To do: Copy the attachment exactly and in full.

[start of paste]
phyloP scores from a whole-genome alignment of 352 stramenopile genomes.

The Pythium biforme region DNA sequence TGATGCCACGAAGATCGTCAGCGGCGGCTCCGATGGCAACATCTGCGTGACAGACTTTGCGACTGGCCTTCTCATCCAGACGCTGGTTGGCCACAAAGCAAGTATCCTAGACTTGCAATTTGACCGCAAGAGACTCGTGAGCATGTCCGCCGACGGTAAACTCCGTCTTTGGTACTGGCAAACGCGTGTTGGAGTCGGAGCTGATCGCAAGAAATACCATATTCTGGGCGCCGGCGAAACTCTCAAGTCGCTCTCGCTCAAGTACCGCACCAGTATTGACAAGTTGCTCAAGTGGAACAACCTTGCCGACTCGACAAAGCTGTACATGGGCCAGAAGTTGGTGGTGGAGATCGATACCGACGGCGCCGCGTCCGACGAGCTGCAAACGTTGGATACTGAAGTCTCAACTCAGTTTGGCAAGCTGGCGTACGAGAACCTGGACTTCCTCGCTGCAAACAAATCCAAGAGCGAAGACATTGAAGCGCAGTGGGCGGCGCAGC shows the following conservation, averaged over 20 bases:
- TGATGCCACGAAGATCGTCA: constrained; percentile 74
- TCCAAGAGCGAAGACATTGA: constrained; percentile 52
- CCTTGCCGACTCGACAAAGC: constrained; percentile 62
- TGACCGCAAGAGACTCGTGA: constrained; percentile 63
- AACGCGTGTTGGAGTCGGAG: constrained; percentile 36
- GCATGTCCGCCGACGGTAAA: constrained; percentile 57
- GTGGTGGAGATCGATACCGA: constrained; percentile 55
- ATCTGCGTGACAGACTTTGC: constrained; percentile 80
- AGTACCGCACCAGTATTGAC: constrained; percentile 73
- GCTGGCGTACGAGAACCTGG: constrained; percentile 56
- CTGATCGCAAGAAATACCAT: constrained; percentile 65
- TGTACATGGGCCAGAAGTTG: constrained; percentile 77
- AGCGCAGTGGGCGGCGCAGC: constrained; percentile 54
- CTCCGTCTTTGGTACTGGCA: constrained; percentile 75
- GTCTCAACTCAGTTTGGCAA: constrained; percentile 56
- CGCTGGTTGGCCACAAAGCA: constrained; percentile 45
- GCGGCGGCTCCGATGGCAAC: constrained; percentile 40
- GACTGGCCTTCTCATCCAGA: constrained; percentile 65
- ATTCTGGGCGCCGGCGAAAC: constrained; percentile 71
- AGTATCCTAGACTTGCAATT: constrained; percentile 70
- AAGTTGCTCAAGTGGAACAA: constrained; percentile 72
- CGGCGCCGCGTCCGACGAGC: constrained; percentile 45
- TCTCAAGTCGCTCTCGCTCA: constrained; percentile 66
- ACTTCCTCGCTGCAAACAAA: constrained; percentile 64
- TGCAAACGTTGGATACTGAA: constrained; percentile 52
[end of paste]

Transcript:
phyloP scores from a whole-genome alignment of 352 stramenopile genomes.

The Pythium biforme region DNA sequence TGATGCCACGAAGATCGTCAGCGGCGGCTCCGATGGCAACATCTGCGTGACAGACTTTGCGACTGGCCTTCTCATCCAGACGCTGGTTGGCCACAAAGCAAGTATCCTAGACTTGCAATTTGACCGCAAGAGACTCGTGAGCATGTCCGCCGACGGTAAACTCCGTCTTTGGTACTGGCAAACGCGTGTTGGAGTCGGAGCTGATCGCAAGAAATACCATATTCTGGGCGCCGGCGAAACTCTCAAGTCGCTCTCGCTCAAGTACCGCACCAGTATTGACAAGTTGCTCAAGTGGAACAACCTTGCCGACTCGACAAAGCTGTACATGGGCCAGAAGTTGGTGGTGGAGATCGATACCGACGGCGCCGCGTCCGACGAGCTGCAAACGTTGGATACTGAAGTCTCAACTCAGTTTGGCAAGCTGGCGTACGAGAACCTGGACTTCCTCGCTGCAAACAAATCCAAGAGCGAAGACATTGAAGCGCAGTGGGCGGCGCAGC shows the following conservation, averaged over 20 bases:
- TGATGCCACGAAGATCGTCA: constrained; percentile 74
- TCCAAGAGCGAAGACATTGA: constrained; percentile 52
- CCTTGCCGACTCGACAAAGC: constrained; percentile 62
- TGACCGCAAGAGACTCGTGA: constrained; percentile 63
- AACGCGTGTTGGAGTCGGAG: constrained; percentile 36
- GCATGTCCGCCGACGGTAAA: constrained; percentile 57
- GTGGTGGAGATCGATACCGA: constrained; percentile 55
- ATCTGCGTGACAGACTTTGC: constrained; percentile 80
- AGTACCGCACCAGTATTGAC: constrained; percentile 73
- GCTGGCGTACGAGAACCTGG: constrained; percentile 56
- CTGATCGCAAGAAATACCAT: constrained; percentile 65
- TGTACATGGGCCAGAAGTTG: constrained; percentile 77
- AGCGCAGTGGGCGGCGCAGC: constrained; percentile 54
- CTCCGTCTTTGGTACTGGCA: constrained; percentile 75
- GTCTCAACTCAGTTTGGCAA: constrained; percentile 56
- CGCTGGTTGGCCACAAAGCA: constrained; percentile 45
- GCGGCGGCTCCGATGGCAAC: constrained; percentile 40
- GACTGGCCTTCTCATCCAGA: constrained; percentile 65
- ATTCTGGGCGCCGGCGAAAC: constrained; percentile 71
- AGTATCCTAGACTTGCAATT: constrained; percentile 70
- AAGTTGCTCAAGTGGAACAA: constrained; percentile 72
- CGGCGCCGCGTCCGACGAGC: constrained; percentile 45
- TCTCAAGTCGCTCTCGCTCA: constrained; percentile 66
- ACTTCCTCGCTGCAAACAAA: constrained; percentile 64
- TGCAAACGTTGGATACTGAA: constrained; percentile 52